Historically, the healthcare industry has generated large amounts of data. In the past, the data was stored in hard-copy form. However, with technological advancements, there has been a shift to the digitization of data. Some of the aims behind the digitization of data include reducing costs as well as improving the quality of services in healthcare.
In the field of healthcare, big data analytics brings with it great potential: (1) the most cost-effective treatments can be determined by analysing patient characteristics, costs and outcomes of care; (2) using predictive models based on patient profiles can help identify individuals most likely to benefit from medical interventions; (3) medical procedures can be centralised and, through the use of machine learning or artificial intelligence, can be tailored to each future patient.
Ultimately, big data scientists can “discover associations, understand patterns and trends within the data”, which can potentially lower costs, save lives and improve care.
What is Big Data?
Though the term is relatively new, the process behind “big data” – the collection and storing of large amounts of data and information for analysis – has been around for centuries. Laney’s definition, with a focus on the “volume”, “velocity” and “variety” has become commonplace.
“Volume” refers to the collection of large amounts of data from various sources, while “velocity” refers to dealing with data speedily, and “variety” refers to the various formats the data appears in. Others have included “variability” and “visualization”; however, Raghupathi’s inclusion of “veracity” is very relevant to healthcare. By veracity, practitioners and researchers refer to the credibility of the data and error-free outcomes. Though very difficult to achieve, the aim is to have the data as accurate as possible to provide better solutions.
From patient records to treatment plans, access to healthcare data needs to be accurate, quick and efficient. Yet, it remains very difficult to analyse and use any insights uncovered to make progress in healthcare. When assessing mental health this becomes even more difficult.
Other factors, including the stigma around mental health, requires altering perceptions as well as developing thorough diagnoses and innovative treatments. Societal views have prevented many struggling with their mental health from speaking out, resulting in a lack of data and producing inconsistent data. Fear of the opinion of others, lack of knowledge from both those with mental illnesses and those without, and more, influenced the data available to practitioners and researchers.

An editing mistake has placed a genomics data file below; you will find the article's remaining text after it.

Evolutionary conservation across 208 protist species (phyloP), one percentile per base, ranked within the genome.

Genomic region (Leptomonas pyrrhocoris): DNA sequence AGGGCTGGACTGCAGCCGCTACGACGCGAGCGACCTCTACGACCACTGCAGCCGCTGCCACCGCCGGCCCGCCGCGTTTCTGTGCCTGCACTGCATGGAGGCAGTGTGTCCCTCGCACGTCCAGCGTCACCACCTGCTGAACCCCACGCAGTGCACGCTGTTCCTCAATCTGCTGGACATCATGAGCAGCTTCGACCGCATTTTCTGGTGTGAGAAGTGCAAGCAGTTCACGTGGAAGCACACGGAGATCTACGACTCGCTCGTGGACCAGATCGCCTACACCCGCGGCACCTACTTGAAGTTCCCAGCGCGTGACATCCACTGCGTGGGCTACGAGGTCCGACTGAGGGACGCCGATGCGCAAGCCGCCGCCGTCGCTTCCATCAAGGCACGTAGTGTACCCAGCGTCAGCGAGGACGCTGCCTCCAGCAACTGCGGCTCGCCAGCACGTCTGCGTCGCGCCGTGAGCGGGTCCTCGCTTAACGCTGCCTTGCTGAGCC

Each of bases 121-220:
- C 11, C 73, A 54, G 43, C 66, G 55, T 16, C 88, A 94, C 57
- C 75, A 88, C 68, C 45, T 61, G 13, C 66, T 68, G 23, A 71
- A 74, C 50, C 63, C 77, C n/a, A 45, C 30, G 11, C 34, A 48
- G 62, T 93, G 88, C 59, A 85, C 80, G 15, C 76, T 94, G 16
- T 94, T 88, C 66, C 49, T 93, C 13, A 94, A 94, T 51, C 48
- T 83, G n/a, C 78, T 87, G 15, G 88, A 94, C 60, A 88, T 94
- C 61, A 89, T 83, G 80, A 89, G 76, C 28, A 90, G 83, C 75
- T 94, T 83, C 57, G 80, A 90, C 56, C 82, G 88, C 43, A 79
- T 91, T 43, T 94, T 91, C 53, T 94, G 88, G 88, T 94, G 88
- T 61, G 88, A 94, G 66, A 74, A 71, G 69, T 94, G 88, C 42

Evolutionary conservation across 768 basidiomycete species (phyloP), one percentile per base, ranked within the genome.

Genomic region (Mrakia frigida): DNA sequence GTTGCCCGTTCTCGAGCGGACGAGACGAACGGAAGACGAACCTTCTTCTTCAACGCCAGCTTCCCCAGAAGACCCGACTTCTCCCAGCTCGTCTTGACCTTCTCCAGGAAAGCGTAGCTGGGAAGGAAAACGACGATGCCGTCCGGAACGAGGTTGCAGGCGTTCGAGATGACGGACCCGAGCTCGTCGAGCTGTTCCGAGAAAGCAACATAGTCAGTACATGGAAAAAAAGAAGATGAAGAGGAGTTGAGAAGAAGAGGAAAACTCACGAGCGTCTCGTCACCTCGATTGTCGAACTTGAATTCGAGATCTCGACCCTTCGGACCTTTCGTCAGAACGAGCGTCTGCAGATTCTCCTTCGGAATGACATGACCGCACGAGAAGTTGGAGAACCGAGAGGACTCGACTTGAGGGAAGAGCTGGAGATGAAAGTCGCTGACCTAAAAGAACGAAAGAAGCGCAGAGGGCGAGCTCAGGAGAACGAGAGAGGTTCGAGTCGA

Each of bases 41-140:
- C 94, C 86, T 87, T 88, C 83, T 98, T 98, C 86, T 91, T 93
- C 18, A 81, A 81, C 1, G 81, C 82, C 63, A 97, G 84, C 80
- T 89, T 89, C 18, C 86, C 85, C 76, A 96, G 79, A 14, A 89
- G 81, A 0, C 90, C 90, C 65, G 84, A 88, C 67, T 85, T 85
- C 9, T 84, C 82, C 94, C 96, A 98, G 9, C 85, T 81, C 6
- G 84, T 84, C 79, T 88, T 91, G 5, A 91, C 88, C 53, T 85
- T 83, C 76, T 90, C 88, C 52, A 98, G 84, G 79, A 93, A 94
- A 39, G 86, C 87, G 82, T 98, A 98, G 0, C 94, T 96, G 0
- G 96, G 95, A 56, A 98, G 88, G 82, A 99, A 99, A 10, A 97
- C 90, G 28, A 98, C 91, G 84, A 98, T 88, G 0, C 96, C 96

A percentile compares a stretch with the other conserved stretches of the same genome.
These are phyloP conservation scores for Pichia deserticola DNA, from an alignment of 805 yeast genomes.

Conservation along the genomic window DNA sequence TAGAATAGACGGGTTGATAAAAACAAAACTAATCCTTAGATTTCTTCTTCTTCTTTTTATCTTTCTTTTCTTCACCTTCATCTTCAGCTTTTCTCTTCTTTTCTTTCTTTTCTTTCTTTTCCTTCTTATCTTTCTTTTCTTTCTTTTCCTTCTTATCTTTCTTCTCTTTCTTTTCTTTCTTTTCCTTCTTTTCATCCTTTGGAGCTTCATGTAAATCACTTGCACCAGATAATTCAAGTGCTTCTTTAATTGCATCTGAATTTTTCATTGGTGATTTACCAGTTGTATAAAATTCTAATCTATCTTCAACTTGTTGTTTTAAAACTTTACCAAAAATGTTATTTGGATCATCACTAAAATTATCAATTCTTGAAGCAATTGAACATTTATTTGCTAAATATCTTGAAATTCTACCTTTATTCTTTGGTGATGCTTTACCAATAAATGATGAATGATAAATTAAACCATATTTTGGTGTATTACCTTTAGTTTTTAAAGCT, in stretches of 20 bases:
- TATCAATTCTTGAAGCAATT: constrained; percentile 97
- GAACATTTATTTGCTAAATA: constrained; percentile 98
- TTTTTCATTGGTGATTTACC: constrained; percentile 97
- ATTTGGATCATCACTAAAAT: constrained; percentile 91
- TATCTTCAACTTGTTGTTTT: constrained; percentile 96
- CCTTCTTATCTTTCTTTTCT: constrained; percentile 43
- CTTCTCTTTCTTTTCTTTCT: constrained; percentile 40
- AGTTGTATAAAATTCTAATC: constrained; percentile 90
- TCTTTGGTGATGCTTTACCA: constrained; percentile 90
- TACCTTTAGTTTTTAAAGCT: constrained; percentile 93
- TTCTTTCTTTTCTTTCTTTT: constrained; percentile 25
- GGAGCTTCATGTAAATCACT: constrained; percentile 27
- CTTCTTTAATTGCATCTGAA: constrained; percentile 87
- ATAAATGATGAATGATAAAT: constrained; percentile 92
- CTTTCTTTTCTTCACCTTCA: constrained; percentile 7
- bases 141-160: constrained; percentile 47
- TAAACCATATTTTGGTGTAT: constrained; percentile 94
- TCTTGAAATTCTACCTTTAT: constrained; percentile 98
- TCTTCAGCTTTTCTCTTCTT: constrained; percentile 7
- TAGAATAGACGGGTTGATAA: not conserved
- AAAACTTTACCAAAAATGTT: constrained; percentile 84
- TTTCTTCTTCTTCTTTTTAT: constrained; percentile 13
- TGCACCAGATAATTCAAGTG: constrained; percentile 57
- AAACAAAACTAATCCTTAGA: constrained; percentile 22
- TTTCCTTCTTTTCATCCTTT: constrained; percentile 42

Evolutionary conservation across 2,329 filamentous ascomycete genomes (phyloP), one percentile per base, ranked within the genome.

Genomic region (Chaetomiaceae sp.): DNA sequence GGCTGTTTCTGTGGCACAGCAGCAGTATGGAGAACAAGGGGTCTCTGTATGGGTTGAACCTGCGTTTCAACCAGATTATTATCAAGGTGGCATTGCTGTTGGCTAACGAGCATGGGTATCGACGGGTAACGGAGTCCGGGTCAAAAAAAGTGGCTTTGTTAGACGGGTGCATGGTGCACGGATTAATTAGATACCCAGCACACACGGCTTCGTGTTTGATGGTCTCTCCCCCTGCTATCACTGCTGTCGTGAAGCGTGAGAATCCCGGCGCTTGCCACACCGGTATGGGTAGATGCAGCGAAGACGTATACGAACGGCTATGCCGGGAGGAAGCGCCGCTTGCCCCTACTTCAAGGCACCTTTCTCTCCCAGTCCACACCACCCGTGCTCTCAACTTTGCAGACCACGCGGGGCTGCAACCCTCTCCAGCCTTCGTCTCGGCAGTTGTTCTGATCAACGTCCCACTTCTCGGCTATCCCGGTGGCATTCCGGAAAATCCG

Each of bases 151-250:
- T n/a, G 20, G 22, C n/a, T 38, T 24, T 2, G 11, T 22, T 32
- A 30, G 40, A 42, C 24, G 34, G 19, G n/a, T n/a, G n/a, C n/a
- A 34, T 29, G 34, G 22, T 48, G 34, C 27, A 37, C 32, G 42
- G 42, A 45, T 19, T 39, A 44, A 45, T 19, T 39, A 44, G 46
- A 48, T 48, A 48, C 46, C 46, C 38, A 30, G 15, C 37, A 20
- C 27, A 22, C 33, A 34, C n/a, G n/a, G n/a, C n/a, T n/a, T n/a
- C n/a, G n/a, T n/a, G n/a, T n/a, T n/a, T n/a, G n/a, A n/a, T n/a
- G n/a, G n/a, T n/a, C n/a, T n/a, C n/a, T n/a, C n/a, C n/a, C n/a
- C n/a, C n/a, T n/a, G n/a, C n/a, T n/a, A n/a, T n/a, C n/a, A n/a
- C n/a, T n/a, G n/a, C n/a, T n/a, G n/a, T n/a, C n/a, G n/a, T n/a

This does, however, give an opportunity to explore other avenues such as social media data.
While no report has proved the overall number of people with mental health problems has changed significantly in recent years, the increase in people having suicidal thoughts or choosing to self-harm signifies people’s ability to cope with mental health problems in the United Kingdom (UK) is getting worse.
Though the National Health Service (NHS) is alleged to provide the best health system in the world – in 2013-2014 “over 1.7 million adults accessed NHS services for severe or enduring mental health problems”. As this figure increased over the years – and continues to increase – mental health services are overwhelmed by mounting demands. The shortage of specialist nurses and psychiatrists adds to the fear that the UK will be unable to support those with mental illnesses.
The subsequent posts will provide an overview of how big data can provide thorough diagnoses and innovative treatments for mental health.
By analysing clinical (often referred to as ‘traditional’) mental health data, mental health apps, social media, and the potential of AI, the aim is to show how people struggling with their mental health can be provided higher quality care, or more convenient care, at a lower cost.
For much research to be done and for solutions to be contrived, large amounts of personal data will be required. Thus, it is imperative that a brief evaluation of ethics, privacy and security surrounding advancements in big data and mental health is accounted for.
I emphasise how much of a positive impact big data can have on advancements in mental health research and potential solutions; however, practitioners and researchers should not curtail any laws or code of conducts aimed at protecting the privacy of patients and individuals.
Written by Rodney
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